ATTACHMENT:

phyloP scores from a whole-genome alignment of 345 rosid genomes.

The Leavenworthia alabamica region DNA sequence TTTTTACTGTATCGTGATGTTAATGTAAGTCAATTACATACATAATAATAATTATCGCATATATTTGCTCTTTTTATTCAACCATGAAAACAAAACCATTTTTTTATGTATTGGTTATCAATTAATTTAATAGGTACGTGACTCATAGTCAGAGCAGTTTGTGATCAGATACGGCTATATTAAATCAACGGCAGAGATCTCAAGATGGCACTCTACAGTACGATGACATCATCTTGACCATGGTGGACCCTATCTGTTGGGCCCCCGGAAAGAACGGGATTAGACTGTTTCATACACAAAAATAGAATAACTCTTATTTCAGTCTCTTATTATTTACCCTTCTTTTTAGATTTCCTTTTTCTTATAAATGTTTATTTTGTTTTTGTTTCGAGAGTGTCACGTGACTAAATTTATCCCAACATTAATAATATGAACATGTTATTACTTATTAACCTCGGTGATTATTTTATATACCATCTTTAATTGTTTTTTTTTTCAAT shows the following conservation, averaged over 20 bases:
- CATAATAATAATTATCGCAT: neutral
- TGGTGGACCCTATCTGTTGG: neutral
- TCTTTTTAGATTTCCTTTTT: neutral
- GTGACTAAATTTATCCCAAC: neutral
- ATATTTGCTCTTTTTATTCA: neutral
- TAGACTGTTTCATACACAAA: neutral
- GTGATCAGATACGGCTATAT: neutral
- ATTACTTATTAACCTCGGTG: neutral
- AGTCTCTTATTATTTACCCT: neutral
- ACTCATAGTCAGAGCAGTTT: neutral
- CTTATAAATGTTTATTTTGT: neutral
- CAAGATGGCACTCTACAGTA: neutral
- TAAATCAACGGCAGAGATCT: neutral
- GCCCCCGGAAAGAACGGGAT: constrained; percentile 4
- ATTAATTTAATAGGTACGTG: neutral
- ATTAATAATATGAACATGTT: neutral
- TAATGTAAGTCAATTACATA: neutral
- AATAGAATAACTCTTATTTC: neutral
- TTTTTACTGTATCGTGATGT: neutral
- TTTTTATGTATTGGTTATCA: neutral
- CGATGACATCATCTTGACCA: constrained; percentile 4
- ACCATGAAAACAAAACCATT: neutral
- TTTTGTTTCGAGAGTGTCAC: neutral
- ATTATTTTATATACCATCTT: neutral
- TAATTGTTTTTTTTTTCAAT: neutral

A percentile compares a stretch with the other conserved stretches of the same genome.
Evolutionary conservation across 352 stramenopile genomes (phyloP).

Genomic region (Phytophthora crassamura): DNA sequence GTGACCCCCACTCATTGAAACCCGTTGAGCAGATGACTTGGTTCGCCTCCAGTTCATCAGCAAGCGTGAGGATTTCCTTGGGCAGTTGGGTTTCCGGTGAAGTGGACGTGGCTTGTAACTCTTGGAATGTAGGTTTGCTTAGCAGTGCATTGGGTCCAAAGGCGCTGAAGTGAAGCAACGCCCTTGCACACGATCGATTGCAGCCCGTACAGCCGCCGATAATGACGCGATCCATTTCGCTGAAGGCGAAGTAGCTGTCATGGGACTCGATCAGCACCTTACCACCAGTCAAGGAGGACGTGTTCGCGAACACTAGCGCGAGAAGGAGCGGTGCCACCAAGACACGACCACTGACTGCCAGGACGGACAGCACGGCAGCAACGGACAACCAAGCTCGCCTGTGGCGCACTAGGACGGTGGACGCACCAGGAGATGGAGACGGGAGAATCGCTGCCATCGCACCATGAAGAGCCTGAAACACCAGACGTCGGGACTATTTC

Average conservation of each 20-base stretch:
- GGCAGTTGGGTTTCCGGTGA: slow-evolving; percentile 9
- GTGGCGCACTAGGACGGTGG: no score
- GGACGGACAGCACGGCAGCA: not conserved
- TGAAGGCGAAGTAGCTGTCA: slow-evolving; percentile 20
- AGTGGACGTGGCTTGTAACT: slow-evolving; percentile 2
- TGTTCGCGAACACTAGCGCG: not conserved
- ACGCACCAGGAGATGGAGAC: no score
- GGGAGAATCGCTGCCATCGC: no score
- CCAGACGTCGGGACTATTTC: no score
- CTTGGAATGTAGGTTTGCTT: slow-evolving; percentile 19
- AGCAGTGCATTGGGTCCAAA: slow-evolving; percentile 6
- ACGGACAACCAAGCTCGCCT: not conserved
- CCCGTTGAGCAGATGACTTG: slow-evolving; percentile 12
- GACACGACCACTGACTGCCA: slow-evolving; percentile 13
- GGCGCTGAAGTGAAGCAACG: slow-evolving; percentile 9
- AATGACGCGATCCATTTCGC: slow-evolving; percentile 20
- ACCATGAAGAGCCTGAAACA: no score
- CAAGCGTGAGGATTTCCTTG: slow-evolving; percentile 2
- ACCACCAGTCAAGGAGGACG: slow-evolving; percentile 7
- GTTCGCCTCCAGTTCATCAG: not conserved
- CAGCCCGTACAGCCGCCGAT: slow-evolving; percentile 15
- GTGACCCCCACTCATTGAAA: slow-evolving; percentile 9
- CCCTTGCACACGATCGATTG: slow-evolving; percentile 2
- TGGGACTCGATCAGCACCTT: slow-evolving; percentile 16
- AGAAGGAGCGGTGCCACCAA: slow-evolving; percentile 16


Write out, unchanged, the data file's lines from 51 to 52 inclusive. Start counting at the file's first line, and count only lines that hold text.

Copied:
- GTTCGCCTCCAGTTCATCAG: not conserved
- CAGCCCGTACAGCCGCCGAT: slow-evolving; percentile 15